The only processed food I eat is Cheez Whiz.”

When did Pat’s go from a corner store to this sort of juggernaut?
Pat’s was always a neighborhood destination. It’s been in people’s DNA for so many decades. They would go to ball games and take their kids here, and then the kids would grow up and do the same. But what really put us on the map in a national way was Rocky. People would come to Philly and want to see the places where Rocky was filmed. We have a plaque in the ground from where Rocky stood in the movie. Basically, Pat’s is a mecca for so many people for so many reasons.

You’ve always been an outdoor operation. Given that, how much did the pandemic impact business?
COVID was horrible for so many businesses, but we were already established as a walk-up outdoor place. Before COVID, we started using Uber Eats, DoorDash and Grubhub. All of that skyrocketed during COVID. And then there’s Goldbelly. I was very reluctant to do a deal with Goldbelly, but I started with them in August of 2019 to deliver our steaks nationwide. At the height of the pandemic, we were delivering 10,000 sandwiches a week on Goldbelly alone.

When I interviewed you in 2017, you were proud of the fact that your cheesesteaks were still $10. What are they now?
[Laughs] Were they really that cheap back then? They are $15 now, including taxes. The price of product has escalated immensely. The soybean oil we use for cooking the steaks went from $15 for 35 pounds to $75 for the same container. Cheez Whiz cases went from $54 to $124.

Frank Olivieri — the current owner of Pat’s Steaks in Philadelphia — standing on a roof at the cheesesteak shop in 1982. (Photo courtesy Frank Olivieri/Pat's Steaks)

Frank Olivieri — the current owner of Pat’s Steaks in Philadelphia — standing on a roof at the cheesesteak shop in 1982. (Photo courtesy Frank Olivieri/Pat’s Steaks)

I was very understanding during the pandemic about paying more, and I would tip lots on takeout orders. But — and I’ve heard a lot of people pose the same question: Are some restaurants gouging at this point because they can? I just paid $25 for a very mediocre cheese pizza from a place in Delco. Does it really­ cost them that much more for salt, water, flour, and the crappy cheese they use?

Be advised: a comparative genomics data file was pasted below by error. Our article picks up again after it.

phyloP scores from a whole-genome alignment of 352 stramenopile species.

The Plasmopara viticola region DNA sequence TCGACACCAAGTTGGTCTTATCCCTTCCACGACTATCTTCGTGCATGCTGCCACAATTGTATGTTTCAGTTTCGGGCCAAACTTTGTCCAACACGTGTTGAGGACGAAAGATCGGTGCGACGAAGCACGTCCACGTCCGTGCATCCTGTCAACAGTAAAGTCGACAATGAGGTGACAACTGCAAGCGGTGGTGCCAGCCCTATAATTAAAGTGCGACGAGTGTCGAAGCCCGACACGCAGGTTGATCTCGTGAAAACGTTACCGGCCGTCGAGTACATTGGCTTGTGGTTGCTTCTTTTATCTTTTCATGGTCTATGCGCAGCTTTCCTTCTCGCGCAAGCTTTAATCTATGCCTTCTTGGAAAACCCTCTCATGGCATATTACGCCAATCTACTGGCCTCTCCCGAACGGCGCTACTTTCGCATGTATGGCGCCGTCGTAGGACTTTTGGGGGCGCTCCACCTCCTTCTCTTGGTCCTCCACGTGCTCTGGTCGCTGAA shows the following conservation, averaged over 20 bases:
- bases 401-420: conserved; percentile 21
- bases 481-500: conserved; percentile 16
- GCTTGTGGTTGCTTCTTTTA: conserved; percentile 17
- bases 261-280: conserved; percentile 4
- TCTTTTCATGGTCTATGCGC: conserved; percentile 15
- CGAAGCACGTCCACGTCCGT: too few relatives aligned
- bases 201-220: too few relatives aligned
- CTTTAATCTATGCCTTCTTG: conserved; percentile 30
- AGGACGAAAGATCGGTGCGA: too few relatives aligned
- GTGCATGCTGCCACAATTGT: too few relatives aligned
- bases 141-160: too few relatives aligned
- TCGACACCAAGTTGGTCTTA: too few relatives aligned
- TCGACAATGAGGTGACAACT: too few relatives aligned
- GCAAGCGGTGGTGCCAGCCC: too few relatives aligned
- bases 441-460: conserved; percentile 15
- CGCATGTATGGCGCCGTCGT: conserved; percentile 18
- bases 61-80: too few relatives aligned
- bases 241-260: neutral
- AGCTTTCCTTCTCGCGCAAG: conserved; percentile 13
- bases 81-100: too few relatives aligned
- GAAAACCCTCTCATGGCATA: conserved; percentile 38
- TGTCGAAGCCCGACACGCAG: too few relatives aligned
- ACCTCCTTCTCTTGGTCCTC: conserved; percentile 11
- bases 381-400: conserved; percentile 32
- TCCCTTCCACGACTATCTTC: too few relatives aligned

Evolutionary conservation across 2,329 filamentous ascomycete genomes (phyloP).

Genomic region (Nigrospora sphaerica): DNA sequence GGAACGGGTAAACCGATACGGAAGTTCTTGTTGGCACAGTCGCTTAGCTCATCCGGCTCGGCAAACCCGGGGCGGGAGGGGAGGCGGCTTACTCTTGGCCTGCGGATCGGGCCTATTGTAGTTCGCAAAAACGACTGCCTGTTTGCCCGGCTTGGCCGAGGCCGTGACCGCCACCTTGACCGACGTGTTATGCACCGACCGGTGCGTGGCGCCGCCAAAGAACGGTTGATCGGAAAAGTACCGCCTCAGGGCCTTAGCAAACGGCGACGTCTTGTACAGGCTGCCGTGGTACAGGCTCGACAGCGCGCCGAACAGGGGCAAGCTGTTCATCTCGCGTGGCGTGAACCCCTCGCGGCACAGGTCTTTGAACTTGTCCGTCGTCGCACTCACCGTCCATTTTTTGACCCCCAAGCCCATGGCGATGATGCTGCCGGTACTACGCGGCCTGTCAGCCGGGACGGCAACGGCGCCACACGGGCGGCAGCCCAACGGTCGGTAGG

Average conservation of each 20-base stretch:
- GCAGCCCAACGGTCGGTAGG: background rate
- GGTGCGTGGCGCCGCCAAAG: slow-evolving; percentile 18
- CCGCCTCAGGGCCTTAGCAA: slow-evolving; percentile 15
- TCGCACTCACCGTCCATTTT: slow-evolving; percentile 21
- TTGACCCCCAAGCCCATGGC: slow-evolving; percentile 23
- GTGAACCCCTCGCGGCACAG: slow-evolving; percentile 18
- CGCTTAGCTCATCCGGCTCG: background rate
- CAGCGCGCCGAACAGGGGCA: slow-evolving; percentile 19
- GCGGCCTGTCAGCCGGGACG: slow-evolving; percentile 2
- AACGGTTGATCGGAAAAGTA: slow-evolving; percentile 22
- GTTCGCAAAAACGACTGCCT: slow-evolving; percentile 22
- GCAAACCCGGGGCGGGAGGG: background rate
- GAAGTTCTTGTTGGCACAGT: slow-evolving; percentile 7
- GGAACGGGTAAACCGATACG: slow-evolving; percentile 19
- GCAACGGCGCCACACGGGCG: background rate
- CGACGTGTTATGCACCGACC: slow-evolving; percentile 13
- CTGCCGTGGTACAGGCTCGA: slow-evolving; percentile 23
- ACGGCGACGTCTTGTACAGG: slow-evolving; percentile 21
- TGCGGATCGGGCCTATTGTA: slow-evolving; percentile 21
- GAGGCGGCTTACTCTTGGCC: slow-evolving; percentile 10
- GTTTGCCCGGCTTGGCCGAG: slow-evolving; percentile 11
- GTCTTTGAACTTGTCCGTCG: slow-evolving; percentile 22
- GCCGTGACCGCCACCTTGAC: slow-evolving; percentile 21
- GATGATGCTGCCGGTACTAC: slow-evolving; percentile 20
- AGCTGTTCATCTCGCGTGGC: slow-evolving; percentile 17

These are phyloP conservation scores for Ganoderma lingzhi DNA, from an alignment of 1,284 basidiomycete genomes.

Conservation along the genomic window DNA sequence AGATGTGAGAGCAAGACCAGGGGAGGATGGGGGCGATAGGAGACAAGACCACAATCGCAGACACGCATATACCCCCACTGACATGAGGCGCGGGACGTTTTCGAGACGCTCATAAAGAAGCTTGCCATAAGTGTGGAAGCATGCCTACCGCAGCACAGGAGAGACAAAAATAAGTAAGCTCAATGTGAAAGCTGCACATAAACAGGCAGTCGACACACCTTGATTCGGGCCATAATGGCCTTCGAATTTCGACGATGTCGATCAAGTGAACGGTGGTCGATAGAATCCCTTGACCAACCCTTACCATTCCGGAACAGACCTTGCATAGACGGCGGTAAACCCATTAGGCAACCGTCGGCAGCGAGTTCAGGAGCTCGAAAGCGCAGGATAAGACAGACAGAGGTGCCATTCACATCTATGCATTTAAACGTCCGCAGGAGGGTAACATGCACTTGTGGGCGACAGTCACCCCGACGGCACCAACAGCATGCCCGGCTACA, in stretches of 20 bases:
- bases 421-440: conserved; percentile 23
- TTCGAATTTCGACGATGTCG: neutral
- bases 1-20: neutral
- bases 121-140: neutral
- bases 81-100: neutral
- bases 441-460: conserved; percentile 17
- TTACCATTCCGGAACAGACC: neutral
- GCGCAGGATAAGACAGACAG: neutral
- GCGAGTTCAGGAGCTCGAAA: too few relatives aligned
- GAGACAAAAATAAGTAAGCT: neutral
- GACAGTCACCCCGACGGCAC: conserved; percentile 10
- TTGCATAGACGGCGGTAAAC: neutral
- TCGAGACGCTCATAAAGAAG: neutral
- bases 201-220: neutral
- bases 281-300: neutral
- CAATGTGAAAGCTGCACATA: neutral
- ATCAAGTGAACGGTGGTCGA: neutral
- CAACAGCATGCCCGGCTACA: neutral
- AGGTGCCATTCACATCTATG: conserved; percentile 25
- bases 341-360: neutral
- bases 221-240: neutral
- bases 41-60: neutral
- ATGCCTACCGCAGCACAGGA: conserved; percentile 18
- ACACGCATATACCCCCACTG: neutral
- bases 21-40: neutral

The crappy cheese, no. But the expensive cheeses, yes. The prices on certain quality products will never come down.

There’s always been this perceived feud between Pat’s and Geno’s. Real, or just good publicity?
Joey Vento from Geno’s was the hardest-working man in cheesesteaks. He and my father and mother and Joe’s wife all grew up together. When it came to business, if he was on the street, he refused to touch foot on my pavement. But if they saw each other at a restaurant, they would fight to pay each other’s bill.

Joey and Geno’s got a lot of flak for the “Speak English” sign he put up and refused to take down. What was he actually like?
He was a tyrant at 9th and Wharton and a gentle guy otherwise. I used to affectionately call him “Uncle Joey.” I told him, “If you ever wanna retire and sell me this place, I’ll keep it the same. I’ll keep the name, and I’ll keep all your pictures up. And we can dig a tunnel from your place to my place to the bank.” [laughs] He said, “I’ll never sell to you.” It wouldn’t surprise me if he put in his will to his son Geno that he’s never allowed to sell it to me.

What’s the most popular cheese at Pat’s?
Whiz. By far. By a factor of two. Then American or Cooper sharp. Then provolone. Some people are afraid to try the Whiz — “Ew, it’s not real cheese!”but once I get them to try it, they’re sold. It’s just a better sandwich. There’s a way that the Whiz mixes with the onion, steak and bread.

Earlier, you talked about these nationwide deliveries. I’m sorry, but I feel like this would have to be a disappointing sandwich when I got it in California.